Tag Archives: Intermediate (200)

New analytical questions available in Amazon QuickSight Q: “Why” and “Forecast”

Post Syndicated from Shannon Kalisky original https://aws.amazon.com/blogs/big-data/new-analytical-questions-available-in-amazon-quicksight-q-why-and-forecast/

Amazon QuickSight Q uses machine learning (ML) to enable any user to ask questions about business data in natural language and receive accurate answers with relevant visualizations in seconds. Today, Amazon QuickSight announces support for two new question types that simplify and scale complex analytical tasks using natural language: “forecast” and “why.”

In this post, we explore each of these new question types with examples of how to use them.


The features explored in this post are part of QuickSight Q. If you’re an existing QuickSight user, be sure that the Q add-on is enabled. For steps on how to do this, see Getting Started with Amazon QuickSight Q.

Forecasting questions

Customers often ask how they can forecast future business performance. This is a useful tool to understand if things are proceeding well, or if some action may be needed to get back on track. Forecasting uses historic data to project metrics into the future.

Creating forecasts is often the job of analysts or data scientists. However, the new forecasting question type in Q enables non-analyst users to predict future trajectories for up to three measures simultaneously. Rather than learning formulas or parameter settings, you can get a forecast by entering forecast into the language bar, followed by up to three metrics that you want to see predictions for. This natural language approach is an easy and intuitive way for managers and others who depend on data to get a sense of what’s likely to happen if things don’t change.

Although the experience of creating a forecast in Q is simple, under the hood is a proven and robust forecasting algorithm called Random Cut Forest (RCF). For more information, see How RCF is applied to generate forecasts.

How to ask a forecasting question

To ask a forecasting question, start the question with the word forecast or the phrase Show me a forecast. The minimum information needed to create a forecast is one of these two question starters, plus the measure you want to forecast. For example, Forecast sales is enough to generate a forecast, as shown in the following screenshot.

Forecasting in Q also supports filters. Filters are applied by adding information to the question. The following example shows using a filter in a forecast statement.

Q allows you to forecast up to three numeric measures in a single question. The following example shows a forecast of sales, profit, and quantity.

If the data you have is dense, it can cause the forecast to be crowded into the right side of the visual. Adjusting the time granularity to a coarser step, such as going from weekly granularity to monthly, will help make the visual easier to read. To do this, simply specify the desired time granularity in the question. The following example shows a different view of the previous example grouped by month instead of week.

Note that at this release forecasting in Q doesn’t support dimensional group-by functionality. Dimensional group-bys split the forecast by the different values in a categorical field, for example: Show me a forecast of sales by region.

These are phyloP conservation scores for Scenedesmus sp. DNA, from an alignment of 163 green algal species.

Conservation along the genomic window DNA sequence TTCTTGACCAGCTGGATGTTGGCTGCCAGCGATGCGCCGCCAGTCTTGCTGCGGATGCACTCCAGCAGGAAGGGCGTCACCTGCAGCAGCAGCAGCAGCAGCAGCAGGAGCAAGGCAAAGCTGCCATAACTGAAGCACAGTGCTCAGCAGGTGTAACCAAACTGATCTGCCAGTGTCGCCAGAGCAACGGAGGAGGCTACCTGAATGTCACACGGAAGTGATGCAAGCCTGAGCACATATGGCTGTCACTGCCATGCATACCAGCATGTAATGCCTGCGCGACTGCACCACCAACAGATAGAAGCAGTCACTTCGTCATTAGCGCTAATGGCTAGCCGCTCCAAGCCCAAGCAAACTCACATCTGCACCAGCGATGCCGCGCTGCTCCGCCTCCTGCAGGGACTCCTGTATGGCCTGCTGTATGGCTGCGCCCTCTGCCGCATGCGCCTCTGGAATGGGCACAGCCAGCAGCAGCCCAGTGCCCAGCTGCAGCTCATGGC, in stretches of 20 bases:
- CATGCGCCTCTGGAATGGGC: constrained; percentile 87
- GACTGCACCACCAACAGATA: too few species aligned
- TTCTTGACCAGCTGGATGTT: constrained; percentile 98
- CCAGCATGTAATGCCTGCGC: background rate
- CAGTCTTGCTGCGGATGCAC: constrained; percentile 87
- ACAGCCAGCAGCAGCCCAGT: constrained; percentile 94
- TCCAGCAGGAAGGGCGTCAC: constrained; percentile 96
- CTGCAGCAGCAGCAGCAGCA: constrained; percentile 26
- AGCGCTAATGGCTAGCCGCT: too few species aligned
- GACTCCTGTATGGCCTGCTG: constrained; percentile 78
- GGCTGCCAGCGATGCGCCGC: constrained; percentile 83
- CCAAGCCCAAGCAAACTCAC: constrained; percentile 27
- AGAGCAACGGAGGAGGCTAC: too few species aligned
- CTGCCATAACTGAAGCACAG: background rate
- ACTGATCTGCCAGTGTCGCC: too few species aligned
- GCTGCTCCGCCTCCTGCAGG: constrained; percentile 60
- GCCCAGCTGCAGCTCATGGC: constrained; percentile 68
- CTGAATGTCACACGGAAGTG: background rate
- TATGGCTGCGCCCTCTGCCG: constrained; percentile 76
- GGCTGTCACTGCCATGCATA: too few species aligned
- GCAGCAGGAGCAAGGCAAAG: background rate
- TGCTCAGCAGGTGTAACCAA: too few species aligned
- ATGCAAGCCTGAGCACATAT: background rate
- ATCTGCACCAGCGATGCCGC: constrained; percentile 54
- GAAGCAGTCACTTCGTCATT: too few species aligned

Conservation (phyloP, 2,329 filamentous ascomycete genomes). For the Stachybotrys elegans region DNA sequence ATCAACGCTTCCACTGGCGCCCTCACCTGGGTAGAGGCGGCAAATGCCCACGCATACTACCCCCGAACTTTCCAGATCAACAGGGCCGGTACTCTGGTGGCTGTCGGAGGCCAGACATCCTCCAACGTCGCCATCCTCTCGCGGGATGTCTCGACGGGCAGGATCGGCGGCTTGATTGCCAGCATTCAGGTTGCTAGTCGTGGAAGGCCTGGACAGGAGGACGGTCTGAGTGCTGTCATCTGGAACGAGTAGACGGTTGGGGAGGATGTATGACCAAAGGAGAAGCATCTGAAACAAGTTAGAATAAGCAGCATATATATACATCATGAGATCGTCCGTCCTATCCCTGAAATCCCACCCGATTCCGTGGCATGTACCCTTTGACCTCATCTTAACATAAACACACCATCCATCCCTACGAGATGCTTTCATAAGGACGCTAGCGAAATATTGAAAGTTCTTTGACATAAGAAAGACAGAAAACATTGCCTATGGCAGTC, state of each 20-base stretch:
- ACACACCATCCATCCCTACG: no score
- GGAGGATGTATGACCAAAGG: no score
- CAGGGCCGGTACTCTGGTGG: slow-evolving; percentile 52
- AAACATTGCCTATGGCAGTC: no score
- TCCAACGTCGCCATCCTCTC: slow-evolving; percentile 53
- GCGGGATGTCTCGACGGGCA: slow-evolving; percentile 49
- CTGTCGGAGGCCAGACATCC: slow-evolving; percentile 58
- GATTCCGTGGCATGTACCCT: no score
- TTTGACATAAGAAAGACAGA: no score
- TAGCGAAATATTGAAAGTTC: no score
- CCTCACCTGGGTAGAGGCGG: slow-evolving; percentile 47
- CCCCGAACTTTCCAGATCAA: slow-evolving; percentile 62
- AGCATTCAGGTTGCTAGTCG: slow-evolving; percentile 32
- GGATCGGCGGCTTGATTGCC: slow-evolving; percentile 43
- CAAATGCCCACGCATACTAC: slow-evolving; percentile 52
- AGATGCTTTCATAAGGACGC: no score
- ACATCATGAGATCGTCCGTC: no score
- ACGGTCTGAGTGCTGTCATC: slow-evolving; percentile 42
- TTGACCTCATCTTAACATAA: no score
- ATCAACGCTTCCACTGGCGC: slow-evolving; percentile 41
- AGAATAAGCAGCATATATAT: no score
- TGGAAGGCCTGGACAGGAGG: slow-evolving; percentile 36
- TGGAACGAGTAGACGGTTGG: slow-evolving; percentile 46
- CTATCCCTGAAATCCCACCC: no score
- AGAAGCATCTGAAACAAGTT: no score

Why questions

“Why” is one of the most fundamental questions people ask. For many organizations, understanding why is the key to delighting customers, driving innovation, and outmaneuvering the competition. However, manually analyzing a body of data to discover contributing changes is difficult, time-consuming, and requires special analytics skill.

The new why question type enables business users to instantly get insights previously only accessible to trained analysts. Business users need to understand what contributed to changes in their data, so they can make decisions about what action to take. Why questions are easy to ask and natural to think of, so business users can quickly pinpoint insights they need to know.

When you ask a why question in Q, you trigger an on-the-fly contribution analysis that will automatically identify the key drivers of change for the measure you asked about and quantify which value from each driver contributed the most to that change. This gives you an idea of the relative influence each value had to the measure.

How to ask a why question

A why question needs three things:

  • To start with the word “why.”
  • A numeric measure, such as sales, enrollment numbers, profit, price, and so on.
  • A date or time span, such as last quarter, January 2022, or last month. Note that at this release the time span should be complete, but asking about ongoing spans such as “this week” or “this year” or specifying the current month will not yet work.

Why questions often start from seeing something that sparks our curiosity. For example, if I were an administrator reviewing student enrollment and I saw the following visual, I would naturally wonder “Why did enrollment drop in 2021?”

Now we can ask just that, as shown in the following screenshot.

The why answer identifies up to four key drivers (shown in the blue ovals on the left side of the answer), which get unpacked into contribution narratives (center of the answer) that describe the specific value from the key driver that played the biggest role. On the right side of the answer is a quick-view KPI that summarizes the change in the key driver value. Note that you may need to mouse over and scroll in the Q answer pane to see all the drivers.

Refining why questions

In the why answer displayed in the previous example, enrollment dropped more in the fall semester, which is why it appears as a top contributor to the drop in enrollment. To drill into the factors that influenced the drop in fall enrollment, you can ask more precise questions. In this case, adding in the fall to the end of the question focuses the analysis on just the fall semester.